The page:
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Possible existence of neutral atomic hydrogen in rock in Earth's deep interior

Date:

March 25, 2015

Source:

National Institute for Materials Science (NIMS)

Summary:

A new finding challenges the established dogma that hydrogen exists in the form of a hydroxyl group (i.e., water) in silicate minerals that make up rocks, and is expected to open up new possibilities for identifying the mechanism behind the hydrogen cycle in the Earth's deep interior.

Crystal structures of quartz and stishovite. Quartz consists of silicon-oxygen tetrahedrons (SiO4), while stishovite consists of silicon-oxygen octahedrons (SiO6). Quartz possesses 4-coordinate silicon, a typical silicate structure found in the upper mantle, whereas stishovite possesses 6-coordinated silicon, a typical silicate structure found in the lower mantle. In this study, it was found that muoniums exist not only in quartz but also in the small and anisotropic interstitial voids (white areas) in stishovite.

Credit: Image courtesy of National Institute for Materials Science (NIMS)

A research group led by Associate Professor Nobumasa Funamori, Department of Earth and Planetary Science, Graduate School of Science, University of Tokyo, along with research groups specialized in high-pressure Earth science and muon science, including the Institute of Materials Structure Science, jointly studied the condition of muons (µ+, mu particles) implanted in stishovite, a high-pressure phase of quartz, using the muon spin rotation method, and found that muons exist in interstitial positions in the form of muoniums with a captured electron.

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A muon is a particle that mimics the condition of a proton (H+) in materials as a light radioisotope of proton. Because muonium (µ0) corresponds to neutral atomic hydrogen (H0), experimental results suggest the possible existence of neutral atomic hydrogen in interstitial positions in stishovite.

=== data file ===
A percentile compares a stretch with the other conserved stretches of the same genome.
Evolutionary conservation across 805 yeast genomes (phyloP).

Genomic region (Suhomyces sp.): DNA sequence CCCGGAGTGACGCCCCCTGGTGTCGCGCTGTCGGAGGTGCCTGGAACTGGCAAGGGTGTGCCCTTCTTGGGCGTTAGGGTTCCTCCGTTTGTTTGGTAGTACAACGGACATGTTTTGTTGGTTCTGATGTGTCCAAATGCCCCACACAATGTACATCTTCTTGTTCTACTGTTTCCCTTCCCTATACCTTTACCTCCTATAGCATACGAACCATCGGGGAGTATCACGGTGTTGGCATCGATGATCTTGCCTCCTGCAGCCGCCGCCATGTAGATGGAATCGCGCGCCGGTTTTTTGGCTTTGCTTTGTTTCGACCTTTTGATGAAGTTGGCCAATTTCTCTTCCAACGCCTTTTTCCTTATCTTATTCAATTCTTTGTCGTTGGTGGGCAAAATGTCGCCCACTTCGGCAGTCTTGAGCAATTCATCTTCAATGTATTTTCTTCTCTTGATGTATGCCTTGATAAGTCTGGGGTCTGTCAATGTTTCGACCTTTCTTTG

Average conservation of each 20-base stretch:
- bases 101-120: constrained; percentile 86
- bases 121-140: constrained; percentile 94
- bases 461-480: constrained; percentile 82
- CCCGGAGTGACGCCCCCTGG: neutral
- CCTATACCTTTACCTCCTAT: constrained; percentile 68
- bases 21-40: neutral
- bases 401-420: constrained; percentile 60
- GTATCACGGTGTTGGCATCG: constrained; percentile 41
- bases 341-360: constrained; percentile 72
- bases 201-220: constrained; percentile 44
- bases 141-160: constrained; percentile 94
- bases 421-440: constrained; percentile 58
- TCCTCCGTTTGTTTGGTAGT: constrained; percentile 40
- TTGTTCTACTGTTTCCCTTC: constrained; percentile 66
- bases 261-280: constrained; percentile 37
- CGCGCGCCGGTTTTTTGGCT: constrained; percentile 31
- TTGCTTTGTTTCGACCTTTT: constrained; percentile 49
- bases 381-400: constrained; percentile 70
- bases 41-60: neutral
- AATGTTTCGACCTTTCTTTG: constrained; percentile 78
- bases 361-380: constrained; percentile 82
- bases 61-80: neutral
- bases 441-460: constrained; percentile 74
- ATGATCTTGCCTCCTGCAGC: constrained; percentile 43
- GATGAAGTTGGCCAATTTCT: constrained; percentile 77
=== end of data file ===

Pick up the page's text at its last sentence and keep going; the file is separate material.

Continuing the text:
This finding challenges the established dogma that hydrogen exists in the form of a hydroxyl group (i.e., water) in silicate minerals that make up rocks, and is expected to open up new possibilities for identifying the mechanism behind the hydrogen cycle in the Earth’s deep interior.

In addition to the Graduate School of Science of the University of Tokyo and the Institute of Materials Structure Science, Hiroshima University, National Institute for Materials Science, Ehime University and RIKEN contributed to this study.


Story Source:

The above story is based on materials provided by National Institute for Materials Science (NIMS). Note: Materials may be edited for content and length.


Journal Reference:

  1. Nobumasa Funamori, Kenji M. Kojima, Daisuke Wakabayashi, Tomoko Sato, Takashi Taniguchi, Norimasa Nishiyama, Tetsuo Irifune, Dai Tomono, Teiichiro Matsuzaki, Masanori Miyazaki, Masatoshi Hiraishi, Akihiro Koda, Ryosuke Kadono. Muonium in Stishovite: Implications for the Possible Existence of Neutral Atomic Hydrogen in the Earth's Deep Mantle. Scientific Reports, 2015; 5: 8437 DOI: 10.1038/srep08437

Cite This Page:

National Institute for Materials Science (NIMS). "Possible existence of neutral atomic hydrogen in rock in Earth's deep interior." ScienceDaily. ScienceDaily, 25 March 2015. <www.sciencedaily.com/releases/2015/03/150325082343.htm>.

National Institute for Materials Science (NIMS). (2015, March 25). Possible existence of neutral atomic hydrogen in rock in Earth's deep interior. ScienceDaily. Retrieved March 25, 2015 from www.sciencedaily.com/releases/2015/03/150325082343.htm

National Institute for Materials Science (NIMS). "Possible existence of neutral atomic hydrogen in rock in Earth's deep interior." ScienceDaily. www.sciencedaily.com/releases/2015/03/150325082343.htm (accessed March 25, 2015).

Wednesday, March 25, 2015


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